As far as I know, that is it. That is the “long line of bishops behaving badly.” So, here’s my question: Why do we think the episcopacy is scandal-ridden? Does the cloud of old misconduct from the 80s and 90s hang over us? Or do we actually want to imagine that our bishops are corrupt? Do we have an inner Presbyterian? It makes me wonder about depth psychology dynamics like projection and transference. And does this have anything in common with the widespread assumption this year that democracy is a scam, elections are fixed, and scientists are telling us carbon emissions contribute to global warming because such a hoax will somehow enable them to take our money? What are tabloids, expose documentaries, and pseudo-Reality TV doing to the way we look at each other, especially our spiritual leaders?


Unknown said...

Was your question rhetorical or do you want people to answer? I lost all respect for the house of bishops in 2006 when they voted to elevate Gene Robinson. I personally did not opposed gay bishops but I opposed the way it was done. Our Anglican brothers and sisters pleaded with us to delay. Some of those Anglican bishops were from countries where homosexuality is a crime punishable by death. But the hob could not delay and in their hubris cast a vote that would not only damage the Episcopal/Anglican relationship but would damage the relationship between church hierarchy and parishioner. My opinion of the hob is that they are arrogant and stubborn and out-of-touch. What real harm would it have been to delay the vote and engage a dialogue with the AC? Both bodies may have grown and gained from the exchange.
I guess there could be a loose parallel here to the DNC- they too thought they knew best and things ended badly for them - Hubris again!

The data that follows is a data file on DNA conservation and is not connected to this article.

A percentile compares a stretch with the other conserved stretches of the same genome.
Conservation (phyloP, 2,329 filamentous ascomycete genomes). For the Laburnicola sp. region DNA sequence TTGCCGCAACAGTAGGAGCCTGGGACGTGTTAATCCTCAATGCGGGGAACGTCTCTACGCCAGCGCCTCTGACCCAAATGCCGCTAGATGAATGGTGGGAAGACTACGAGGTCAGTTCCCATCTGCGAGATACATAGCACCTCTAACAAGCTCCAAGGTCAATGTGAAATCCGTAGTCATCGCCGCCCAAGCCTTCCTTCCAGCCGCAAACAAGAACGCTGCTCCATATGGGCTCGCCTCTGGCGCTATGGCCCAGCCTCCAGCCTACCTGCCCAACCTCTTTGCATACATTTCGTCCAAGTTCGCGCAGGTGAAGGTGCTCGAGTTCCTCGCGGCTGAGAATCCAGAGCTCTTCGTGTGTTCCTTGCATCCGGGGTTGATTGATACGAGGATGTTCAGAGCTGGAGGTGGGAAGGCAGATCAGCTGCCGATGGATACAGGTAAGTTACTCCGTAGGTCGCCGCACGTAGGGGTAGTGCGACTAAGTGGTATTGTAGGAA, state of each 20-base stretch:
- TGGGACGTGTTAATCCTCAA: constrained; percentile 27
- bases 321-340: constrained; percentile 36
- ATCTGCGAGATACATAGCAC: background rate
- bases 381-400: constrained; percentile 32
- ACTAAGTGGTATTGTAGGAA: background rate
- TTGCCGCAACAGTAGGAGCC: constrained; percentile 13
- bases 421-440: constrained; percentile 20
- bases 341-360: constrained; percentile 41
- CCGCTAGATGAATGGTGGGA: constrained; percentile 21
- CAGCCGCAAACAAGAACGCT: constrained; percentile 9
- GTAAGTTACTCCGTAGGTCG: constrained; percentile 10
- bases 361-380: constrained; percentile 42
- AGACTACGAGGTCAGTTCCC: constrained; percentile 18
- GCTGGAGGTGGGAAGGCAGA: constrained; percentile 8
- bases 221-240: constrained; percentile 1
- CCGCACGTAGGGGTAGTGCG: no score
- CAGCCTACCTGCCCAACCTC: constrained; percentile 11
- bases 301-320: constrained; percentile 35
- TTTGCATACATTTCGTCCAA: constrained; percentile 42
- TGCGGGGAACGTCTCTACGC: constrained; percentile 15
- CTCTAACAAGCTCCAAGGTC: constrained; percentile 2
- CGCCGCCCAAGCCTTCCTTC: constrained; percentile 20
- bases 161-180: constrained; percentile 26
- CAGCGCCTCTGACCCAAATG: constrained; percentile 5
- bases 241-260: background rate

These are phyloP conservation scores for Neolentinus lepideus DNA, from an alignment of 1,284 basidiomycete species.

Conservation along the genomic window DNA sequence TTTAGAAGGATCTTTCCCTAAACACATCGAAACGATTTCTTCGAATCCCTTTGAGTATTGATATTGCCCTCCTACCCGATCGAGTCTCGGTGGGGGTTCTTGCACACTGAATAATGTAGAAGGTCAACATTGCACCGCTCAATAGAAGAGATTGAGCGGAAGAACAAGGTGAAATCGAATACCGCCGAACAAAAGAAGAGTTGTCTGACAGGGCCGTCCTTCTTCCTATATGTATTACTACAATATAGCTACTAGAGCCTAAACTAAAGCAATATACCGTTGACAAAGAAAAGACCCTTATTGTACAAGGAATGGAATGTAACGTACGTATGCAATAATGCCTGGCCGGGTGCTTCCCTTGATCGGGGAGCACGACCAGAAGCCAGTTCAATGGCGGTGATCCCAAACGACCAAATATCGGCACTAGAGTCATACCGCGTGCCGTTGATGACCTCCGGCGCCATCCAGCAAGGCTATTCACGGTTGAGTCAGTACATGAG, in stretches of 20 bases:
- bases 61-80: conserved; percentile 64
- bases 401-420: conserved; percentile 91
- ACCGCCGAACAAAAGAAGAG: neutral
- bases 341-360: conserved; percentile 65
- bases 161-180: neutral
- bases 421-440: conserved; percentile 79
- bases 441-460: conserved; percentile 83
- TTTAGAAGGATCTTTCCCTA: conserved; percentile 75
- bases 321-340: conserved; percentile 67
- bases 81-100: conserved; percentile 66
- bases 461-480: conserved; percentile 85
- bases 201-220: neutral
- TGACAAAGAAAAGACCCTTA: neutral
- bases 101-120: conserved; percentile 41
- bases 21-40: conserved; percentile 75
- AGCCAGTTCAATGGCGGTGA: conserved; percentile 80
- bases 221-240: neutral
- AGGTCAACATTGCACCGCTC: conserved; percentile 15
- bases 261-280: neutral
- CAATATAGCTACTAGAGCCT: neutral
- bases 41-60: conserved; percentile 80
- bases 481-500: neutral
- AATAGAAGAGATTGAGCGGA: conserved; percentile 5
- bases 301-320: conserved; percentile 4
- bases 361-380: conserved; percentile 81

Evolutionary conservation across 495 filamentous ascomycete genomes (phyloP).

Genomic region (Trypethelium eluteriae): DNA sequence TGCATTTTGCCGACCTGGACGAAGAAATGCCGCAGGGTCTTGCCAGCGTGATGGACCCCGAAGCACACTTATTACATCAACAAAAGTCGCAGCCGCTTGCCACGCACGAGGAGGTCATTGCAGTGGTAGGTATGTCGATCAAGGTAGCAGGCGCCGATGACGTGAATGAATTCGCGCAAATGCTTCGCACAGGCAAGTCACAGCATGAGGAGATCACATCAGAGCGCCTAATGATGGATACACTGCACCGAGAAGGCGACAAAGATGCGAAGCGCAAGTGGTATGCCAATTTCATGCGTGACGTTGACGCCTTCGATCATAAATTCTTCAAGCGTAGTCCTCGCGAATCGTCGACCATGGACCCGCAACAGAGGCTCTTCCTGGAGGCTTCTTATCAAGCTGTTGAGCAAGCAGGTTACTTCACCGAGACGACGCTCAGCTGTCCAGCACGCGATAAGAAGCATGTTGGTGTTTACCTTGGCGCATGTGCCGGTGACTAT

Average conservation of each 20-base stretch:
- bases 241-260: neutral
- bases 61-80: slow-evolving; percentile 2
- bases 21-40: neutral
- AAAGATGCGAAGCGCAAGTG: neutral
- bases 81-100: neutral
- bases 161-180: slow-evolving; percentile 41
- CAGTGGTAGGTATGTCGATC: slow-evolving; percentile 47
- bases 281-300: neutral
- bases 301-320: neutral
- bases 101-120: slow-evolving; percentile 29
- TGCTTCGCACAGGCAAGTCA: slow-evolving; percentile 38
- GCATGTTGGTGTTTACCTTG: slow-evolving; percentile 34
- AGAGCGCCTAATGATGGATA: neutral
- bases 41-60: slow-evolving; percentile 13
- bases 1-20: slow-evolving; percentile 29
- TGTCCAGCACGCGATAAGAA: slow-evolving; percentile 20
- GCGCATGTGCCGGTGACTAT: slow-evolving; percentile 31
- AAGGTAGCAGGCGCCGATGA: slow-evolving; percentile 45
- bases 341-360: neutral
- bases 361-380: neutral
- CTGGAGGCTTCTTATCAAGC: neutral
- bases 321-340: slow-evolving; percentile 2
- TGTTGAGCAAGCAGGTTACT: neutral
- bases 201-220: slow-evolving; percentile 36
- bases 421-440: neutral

Once a person or group is viewed as arrogant it is easy to always see the worst in them.

Bishop Dan said...

A real question. Thank you for your input. That is a different reason for disrespecting us. Not that we ae ourselves immoral as the FB post suggest but that we are arrogant liberals. Of course, the Deputies regard us as conservative. But those are both perspectives worth of respect.

Bishop Dan said...

Oh just to refine the history a bit: Gene Robinson's election was 03. I was not there at the time but i know it was a tough vote. There was no formal request from the Anglican Communion bishops not to consent to Gene's election. There wasn't really time for such a thing. The NH election precipitated a crisis. Our standard is that if a Diocese has gone through the proper process to elect a bishop, we consent. It was canonically challenging to find grounds to vote no. Still, I know one bishop who went to Gen Con prepared to vote "no" for the sake of international unity, but hearing the arguments presented at Gen Con felt morally compelled to vote yes. I really don't think that was hubris but integrity at least on his part.

The year you mention 06, the Anglican Communion through the Windsor Report asked TEC to exercise restraint on ordaining gay bishops. The House of Bishops voted to comply -- a vote I assume you would approve. The House of Deputies voted down the restraint resolution defying the Anglican Communion. The outgoing and incoming Presiding Bishops implored the Deputies to change their vote, which they did, but have been angry at the Bishops ever since.

But you are saying that based on the votes of the bishops in 03 and 06, people are justified in accusing us of sexual profligacy and financial sculduggery today?

Tammy Pallot said...

I would say the suspicion you describe about Bishops is the same suspicion that creeps up about vestrys. "They are..._____“ I always wonder who the" they" are? Aren't the members of your vestry the same people you have known, loved, and trusted for years? I suspect the same is true for Bishops. Perhaps it is our propensity to see everything as "us vs them"??? Or, perhaps we just love a good conspiracy, even if it doesn't seem grounded in truth.

Bishop Dan said...

Suspicion of vestries puzzles me. I know it happens, but they are the regular folks in the pews elected by their friends and neighbors. Yet, you are right, Tammy. People suspect them of all sorts of chicanery.

Bishop Dan said...

Suspicion of vestries puzzles me. I know it happens, but they are the regular folks in the pews elected by their friends and neighbors. Yet, you are right, Tammy. People suspect them of all sorts of chicanery.

Bishop Dan said...

Suspicion of vestries puzzles me. I know it happens, but they are the regular folks in the pews elected by their friends and neighbors. Yet, you are right, Tammy. People suspect them of all sorts of chicanery.